A Musical Evening at IISc by legendary Pakistani Khayal singer


Students’ Council of Indian Institute of Science in association with SPICMACAY organized a Hindustani musical evening in Satish Dawan Auditorium on 14th June, 2011. The stage was graced by the presence of Legendary Khayal Singer Ustad Naseeruddin Saami who came all the way from Pakistan. The program went for one and an half hour and the singer kept the audience mesmerized with his singing.

Naseeruddin Saami, of the Delhi Gharana, son of Abdul Hamid Khan Saami was born in a family of classical vocalists, who have been practising their Art for more than 730 years. Naseeruddin Saami’s ancestor Miyan Samath was trained by Hazrat Ameer Khusro himself, and the generations of singers that followed kept up the tradition and further honed it to a high level of intricacy and refinement. Naseeruddin has been guided by four mentors – the main one being his Ustad and Uncle Munshi Raziuddin. Ustad Sardar Khan, Iftikhar Alrrned and Piaray Khan are the other three whom he avidly follows. Naseeruddin started his training from the age of 10 years. His style of singing is called ‘Sudh Bani’. From 1958-62 he trained with his grand uncle Sardar Khan in Lahore and then with his two uncles in Karachi. He performs all the elements of classical music like Khayal, Thumri, Sadra and Kajri with versatility, which is distinctive of his Gharana. Ustad Naseeruddin Saami was conferred the Presidents’ Pride of Performance in 2007.

He was accompanied by Pt Vinod Lele on table, Ustad Asif Ali Khan on the sarangi, Ustad Sajjad Ahmed on the harmonium and Sami ji’s son and disciple – Mohd Urooj Khan for vocal support and taanpura.

In the beginning of the concert, he said that he got so much of love and affection in Bangalore, India that he was running short of words to express it. He said that he felt like he is in his country only and nowhere else. He said that music is a wonderful thing that is capable of joining people’s hearts through its Sur and Rag. Then he expressed his greatfullness towards SPICMACAY and said that the media should support SPICMACAY.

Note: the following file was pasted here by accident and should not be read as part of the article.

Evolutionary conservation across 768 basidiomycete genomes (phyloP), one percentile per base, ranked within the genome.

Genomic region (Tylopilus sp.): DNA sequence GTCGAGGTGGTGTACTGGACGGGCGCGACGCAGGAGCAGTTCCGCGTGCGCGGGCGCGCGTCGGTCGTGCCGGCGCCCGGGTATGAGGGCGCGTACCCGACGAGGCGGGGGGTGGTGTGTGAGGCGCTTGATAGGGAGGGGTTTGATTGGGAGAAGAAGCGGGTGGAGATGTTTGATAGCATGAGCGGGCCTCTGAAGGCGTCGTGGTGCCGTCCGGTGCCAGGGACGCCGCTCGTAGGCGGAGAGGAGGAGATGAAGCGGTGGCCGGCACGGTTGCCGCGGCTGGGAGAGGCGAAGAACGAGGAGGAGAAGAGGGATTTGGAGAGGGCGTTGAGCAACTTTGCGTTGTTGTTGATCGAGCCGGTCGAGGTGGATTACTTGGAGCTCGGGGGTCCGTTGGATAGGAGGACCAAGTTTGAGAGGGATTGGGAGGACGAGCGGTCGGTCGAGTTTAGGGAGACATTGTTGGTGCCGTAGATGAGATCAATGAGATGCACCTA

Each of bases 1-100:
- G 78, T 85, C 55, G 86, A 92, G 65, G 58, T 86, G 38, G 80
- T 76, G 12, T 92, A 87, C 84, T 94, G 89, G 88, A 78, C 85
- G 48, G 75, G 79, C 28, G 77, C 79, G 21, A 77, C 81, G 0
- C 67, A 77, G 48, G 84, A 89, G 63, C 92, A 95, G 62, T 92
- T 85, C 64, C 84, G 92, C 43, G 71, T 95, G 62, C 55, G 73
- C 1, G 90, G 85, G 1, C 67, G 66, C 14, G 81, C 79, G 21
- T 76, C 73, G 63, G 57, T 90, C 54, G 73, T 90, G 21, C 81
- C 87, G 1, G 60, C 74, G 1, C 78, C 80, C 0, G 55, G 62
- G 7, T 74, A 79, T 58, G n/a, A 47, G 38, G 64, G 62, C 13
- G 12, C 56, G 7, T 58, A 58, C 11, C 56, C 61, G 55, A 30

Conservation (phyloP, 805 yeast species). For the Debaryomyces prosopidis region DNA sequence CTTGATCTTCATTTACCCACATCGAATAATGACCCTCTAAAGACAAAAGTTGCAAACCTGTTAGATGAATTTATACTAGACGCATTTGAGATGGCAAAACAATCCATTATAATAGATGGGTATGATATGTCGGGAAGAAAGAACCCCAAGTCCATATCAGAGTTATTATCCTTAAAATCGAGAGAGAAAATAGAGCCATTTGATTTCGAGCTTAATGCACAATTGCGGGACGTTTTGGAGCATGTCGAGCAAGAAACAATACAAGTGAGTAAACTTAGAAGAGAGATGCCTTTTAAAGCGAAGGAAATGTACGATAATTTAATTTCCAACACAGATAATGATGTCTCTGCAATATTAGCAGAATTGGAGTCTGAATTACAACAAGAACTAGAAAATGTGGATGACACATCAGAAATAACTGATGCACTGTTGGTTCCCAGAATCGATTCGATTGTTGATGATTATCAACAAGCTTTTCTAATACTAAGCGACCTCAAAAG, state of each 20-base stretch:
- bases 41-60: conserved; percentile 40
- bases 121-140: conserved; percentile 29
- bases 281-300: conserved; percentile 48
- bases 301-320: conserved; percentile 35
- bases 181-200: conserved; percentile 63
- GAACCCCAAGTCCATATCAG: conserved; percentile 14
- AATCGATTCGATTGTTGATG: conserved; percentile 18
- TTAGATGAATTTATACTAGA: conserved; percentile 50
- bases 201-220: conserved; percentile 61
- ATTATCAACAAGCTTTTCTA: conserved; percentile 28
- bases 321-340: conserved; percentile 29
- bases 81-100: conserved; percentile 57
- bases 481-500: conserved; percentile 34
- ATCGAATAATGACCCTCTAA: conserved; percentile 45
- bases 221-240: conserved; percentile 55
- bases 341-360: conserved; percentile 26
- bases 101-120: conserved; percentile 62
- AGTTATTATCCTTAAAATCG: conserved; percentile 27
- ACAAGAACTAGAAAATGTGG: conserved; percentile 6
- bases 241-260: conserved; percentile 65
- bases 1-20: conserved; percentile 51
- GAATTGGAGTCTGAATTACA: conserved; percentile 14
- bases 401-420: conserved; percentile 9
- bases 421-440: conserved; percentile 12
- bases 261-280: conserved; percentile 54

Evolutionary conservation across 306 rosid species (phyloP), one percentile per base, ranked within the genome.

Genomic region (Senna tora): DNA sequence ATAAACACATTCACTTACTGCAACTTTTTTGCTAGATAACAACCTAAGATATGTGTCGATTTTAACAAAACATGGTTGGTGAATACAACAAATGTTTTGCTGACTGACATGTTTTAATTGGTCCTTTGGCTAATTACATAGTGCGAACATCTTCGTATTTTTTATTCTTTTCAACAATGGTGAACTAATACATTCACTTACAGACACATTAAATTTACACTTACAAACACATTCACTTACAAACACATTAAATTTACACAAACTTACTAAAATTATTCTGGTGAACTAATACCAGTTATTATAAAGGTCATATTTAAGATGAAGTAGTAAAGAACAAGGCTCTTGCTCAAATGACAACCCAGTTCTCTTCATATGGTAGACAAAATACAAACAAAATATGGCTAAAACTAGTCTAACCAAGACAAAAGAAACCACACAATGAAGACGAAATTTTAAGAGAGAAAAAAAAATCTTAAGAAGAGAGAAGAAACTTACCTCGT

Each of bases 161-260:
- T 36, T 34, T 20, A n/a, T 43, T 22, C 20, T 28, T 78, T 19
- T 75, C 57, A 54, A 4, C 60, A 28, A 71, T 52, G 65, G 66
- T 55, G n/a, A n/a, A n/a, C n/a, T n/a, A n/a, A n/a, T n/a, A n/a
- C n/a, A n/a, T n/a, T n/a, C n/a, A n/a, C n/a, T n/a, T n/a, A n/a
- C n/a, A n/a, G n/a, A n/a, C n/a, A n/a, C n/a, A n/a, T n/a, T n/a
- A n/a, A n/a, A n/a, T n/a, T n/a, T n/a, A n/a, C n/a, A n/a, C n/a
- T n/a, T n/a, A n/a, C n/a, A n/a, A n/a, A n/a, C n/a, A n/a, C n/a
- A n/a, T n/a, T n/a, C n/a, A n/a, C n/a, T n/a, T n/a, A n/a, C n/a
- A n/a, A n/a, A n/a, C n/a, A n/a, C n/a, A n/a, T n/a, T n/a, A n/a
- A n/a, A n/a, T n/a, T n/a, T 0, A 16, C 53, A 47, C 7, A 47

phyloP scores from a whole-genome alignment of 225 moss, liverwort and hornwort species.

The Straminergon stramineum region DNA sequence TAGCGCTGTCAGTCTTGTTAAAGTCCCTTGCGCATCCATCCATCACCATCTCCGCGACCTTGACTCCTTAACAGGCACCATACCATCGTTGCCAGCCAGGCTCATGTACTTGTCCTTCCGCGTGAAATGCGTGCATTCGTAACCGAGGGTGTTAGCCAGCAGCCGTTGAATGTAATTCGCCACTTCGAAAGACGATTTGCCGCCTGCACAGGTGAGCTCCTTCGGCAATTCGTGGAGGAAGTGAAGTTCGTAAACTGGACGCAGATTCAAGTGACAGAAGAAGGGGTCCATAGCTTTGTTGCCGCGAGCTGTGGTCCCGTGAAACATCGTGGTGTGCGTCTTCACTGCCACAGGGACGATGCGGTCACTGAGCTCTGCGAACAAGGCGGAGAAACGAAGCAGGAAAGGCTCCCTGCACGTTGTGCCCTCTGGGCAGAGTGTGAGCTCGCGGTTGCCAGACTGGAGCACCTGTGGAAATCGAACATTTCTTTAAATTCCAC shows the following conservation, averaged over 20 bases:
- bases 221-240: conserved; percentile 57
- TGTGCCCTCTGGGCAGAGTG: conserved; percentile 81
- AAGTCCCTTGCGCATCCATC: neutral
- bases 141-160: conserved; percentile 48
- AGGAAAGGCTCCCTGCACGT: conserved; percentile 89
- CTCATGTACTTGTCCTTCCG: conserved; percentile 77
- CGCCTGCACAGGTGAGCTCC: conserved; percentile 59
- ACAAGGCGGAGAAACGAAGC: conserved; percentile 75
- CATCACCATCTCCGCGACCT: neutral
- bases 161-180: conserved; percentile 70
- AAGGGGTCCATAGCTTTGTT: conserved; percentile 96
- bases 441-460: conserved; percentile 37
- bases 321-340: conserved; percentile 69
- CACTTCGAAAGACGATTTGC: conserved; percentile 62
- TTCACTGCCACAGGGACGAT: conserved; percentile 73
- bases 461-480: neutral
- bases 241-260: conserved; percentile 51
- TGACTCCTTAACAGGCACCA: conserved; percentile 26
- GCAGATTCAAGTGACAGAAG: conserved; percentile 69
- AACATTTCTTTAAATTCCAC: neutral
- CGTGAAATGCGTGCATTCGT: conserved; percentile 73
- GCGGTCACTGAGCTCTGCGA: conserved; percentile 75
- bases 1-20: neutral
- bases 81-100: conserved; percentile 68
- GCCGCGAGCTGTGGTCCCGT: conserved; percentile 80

He started singing from ‘Alap’ which was prevalent 70-75 years back. Then he sang ‘’Khyal” and Sadara. He told about Sadara that it is a combination of Dhrupad and Khyal. In the end, he sang one Thumri “Sanchi Kaho Mose Batiyan, O Saiyan”.

During the interaction session, he told that now a days we are doing almost mind work but not practical work. He stressed on the importance of being practical and said that music comes from being practical. The very important and interesting thing he said was that if we want to create AMAN and SHANTI between two countries then we have to tune with proper SUR and RAG, referring metaphorically to the tuning used in music. He told that today we keep on forgetting our culture and music and now a days there is unwanted noise (Hangama) in our music and until and unless we remove this noise, there will be problem or chaos. He told that until we create real inner peace, instead of just talking of peace (Aman), nothing will happen. So we have to think and use our heart also.

In the felicitation program Student Council chairman conveyed his message as, “When IISc was built, India and Pakistan were one nation. After 63 years of political separation, Samiji came here to this 100 year old Indian Institute and reestablished that we are one at heart. We treat guests as God and we welcome Samiji again to our country and institute to perform”. Then I (Ajay Kumar) met him personally and recited one shayri in appreciation of his singing – “Aapke Gale Me Khuda Ki Ajeeb Barkat Hai, Aap Gate Hai To Ajeeb Si Roshni Hoti Hai”. His reponse was that, its only by God’s (ooper wala) grace that we are singers. He was delighted to be interacting with the students. Salutations to his talent, simplicity and down to earth character!

Sincere thanks and appreciation to all the volunteers and IISc community for making the program a grand success.

-Ajay Kumar
-Vijayashree Bhat

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About The Voices team

Like it says, The Voices team, IISc, Bengaluru, India

Posted on August 29, 2011, in Special Issues and tagged , . Bookmark the permalink. 1 Comment.

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